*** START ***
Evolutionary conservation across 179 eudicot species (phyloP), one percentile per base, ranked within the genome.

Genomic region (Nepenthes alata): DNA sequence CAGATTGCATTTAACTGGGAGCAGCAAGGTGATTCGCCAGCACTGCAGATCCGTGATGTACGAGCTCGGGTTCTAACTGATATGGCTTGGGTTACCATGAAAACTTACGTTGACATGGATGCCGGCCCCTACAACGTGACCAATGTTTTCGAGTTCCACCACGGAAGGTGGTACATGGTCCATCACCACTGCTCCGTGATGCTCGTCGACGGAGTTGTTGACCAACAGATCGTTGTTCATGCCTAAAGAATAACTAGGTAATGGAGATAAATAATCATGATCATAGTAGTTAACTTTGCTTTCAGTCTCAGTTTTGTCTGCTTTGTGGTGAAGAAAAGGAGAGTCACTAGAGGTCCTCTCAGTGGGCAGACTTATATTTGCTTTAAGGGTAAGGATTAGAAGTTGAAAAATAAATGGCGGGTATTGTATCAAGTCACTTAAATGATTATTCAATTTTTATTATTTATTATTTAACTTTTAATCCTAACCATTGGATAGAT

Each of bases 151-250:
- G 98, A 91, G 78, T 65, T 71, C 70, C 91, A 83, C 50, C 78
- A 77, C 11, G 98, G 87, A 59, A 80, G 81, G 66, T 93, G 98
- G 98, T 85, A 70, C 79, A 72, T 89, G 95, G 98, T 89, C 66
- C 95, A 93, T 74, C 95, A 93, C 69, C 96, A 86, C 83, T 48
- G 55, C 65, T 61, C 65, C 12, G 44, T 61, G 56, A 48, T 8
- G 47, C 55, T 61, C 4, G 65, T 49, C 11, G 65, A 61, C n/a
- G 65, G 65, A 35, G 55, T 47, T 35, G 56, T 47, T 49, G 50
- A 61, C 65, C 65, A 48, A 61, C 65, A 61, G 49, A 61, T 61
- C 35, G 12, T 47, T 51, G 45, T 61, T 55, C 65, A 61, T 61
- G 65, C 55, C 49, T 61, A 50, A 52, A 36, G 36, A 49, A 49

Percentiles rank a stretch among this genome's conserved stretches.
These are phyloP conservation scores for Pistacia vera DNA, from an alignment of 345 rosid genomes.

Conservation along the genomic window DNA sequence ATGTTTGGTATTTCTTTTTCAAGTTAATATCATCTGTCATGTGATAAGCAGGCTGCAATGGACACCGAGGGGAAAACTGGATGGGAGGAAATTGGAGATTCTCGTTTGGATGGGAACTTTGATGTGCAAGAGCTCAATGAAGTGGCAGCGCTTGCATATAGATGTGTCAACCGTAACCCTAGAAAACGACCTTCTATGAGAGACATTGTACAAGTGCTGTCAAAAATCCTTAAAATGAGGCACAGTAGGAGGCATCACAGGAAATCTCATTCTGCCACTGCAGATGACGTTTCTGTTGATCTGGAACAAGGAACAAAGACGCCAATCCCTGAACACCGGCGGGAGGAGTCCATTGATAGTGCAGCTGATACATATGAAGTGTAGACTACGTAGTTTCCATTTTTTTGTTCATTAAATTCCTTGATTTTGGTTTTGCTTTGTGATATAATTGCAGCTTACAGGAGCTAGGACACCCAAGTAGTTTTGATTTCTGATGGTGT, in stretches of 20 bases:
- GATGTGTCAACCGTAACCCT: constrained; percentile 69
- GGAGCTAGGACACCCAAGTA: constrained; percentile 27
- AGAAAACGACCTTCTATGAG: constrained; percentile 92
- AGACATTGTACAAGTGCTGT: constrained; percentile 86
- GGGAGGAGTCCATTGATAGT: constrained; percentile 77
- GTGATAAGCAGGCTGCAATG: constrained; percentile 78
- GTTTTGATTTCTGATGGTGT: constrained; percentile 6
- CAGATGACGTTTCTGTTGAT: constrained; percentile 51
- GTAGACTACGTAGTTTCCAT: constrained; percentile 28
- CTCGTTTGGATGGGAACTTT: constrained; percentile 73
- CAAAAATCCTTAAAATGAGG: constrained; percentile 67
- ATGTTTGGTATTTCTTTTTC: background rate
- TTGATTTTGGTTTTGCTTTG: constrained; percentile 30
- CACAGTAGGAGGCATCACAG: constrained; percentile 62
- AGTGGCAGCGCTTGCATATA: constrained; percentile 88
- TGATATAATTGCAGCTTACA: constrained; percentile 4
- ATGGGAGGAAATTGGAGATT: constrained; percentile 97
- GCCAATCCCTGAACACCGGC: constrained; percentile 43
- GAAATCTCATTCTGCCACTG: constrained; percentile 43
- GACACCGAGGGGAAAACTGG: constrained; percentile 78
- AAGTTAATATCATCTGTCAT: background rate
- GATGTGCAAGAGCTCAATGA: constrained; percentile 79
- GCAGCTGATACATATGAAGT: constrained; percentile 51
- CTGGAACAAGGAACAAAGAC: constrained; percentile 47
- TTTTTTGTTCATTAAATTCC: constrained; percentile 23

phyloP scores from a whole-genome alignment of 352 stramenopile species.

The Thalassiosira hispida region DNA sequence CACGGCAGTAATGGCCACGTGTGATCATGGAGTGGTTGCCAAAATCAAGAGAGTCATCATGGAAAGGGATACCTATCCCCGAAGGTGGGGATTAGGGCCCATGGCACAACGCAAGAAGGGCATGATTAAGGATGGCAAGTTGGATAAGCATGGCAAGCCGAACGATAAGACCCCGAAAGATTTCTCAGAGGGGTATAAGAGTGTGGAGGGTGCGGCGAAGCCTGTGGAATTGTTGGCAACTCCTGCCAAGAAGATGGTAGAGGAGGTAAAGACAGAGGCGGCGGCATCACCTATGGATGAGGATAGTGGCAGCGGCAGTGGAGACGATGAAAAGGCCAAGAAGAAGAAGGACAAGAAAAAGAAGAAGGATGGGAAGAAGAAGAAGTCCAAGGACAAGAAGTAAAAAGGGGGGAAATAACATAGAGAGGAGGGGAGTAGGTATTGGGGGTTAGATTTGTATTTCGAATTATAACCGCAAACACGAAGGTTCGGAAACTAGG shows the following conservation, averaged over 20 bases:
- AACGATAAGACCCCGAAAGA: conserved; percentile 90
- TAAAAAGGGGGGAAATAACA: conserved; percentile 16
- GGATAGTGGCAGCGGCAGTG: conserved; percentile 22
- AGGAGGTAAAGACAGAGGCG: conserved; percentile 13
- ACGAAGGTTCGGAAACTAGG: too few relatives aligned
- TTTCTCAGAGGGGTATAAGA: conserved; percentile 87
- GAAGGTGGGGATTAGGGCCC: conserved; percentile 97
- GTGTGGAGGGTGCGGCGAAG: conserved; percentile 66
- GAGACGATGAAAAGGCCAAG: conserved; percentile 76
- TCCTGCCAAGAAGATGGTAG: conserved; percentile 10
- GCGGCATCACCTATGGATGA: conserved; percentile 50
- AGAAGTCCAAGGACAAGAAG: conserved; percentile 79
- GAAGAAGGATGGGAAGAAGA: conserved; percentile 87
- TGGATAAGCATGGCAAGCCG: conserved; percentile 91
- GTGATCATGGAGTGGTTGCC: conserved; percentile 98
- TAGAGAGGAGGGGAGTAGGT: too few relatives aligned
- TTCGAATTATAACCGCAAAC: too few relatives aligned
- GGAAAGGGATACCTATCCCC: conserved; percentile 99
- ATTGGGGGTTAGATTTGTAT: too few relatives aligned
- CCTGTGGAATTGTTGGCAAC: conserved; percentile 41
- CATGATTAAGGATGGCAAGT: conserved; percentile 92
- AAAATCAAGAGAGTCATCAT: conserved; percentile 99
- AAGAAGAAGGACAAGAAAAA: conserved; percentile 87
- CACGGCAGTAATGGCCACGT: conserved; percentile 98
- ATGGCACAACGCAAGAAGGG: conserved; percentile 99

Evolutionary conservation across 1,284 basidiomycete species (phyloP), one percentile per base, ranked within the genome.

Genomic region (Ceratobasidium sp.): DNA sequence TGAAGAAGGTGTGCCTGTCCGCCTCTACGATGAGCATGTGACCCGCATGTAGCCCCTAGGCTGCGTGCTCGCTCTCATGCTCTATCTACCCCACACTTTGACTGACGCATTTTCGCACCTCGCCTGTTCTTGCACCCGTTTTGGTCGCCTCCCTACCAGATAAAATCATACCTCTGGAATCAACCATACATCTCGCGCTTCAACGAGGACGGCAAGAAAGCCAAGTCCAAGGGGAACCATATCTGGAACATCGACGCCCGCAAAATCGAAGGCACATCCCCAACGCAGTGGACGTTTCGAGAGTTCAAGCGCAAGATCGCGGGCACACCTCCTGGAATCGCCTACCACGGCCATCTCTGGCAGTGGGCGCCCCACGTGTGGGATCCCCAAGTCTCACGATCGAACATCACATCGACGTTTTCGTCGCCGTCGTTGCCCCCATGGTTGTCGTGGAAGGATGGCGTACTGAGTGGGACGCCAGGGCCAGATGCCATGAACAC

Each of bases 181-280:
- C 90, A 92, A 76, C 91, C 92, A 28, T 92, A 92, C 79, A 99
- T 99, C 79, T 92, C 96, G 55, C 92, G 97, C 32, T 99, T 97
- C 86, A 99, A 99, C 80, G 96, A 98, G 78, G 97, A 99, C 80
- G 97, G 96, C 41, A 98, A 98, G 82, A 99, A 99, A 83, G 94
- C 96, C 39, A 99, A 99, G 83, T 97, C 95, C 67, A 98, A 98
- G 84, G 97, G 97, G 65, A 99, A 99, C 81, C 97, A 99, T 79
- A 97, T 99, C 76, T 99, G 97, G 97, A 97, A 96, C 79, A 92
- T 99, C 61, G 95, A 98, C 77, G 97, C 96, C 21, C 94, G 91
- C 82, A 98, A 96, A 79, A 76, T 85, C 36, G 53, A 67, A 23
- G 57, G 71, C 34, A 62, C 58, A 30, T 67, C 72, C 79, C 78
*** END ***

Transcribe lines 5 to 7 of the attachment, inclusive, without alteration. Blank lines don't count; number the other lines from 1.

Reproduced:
- A 77, C 11, G 98, G 87, A 59, A 80, G 81, G 66, T 93, G 98
- G 98, T 85, A 70, C 79, A 72, T 89, G 95, G 98, T 89, C 66
- C 95, A 93, T 74, C 95, A 93, C 69, C 96, A 86, C 83, T 48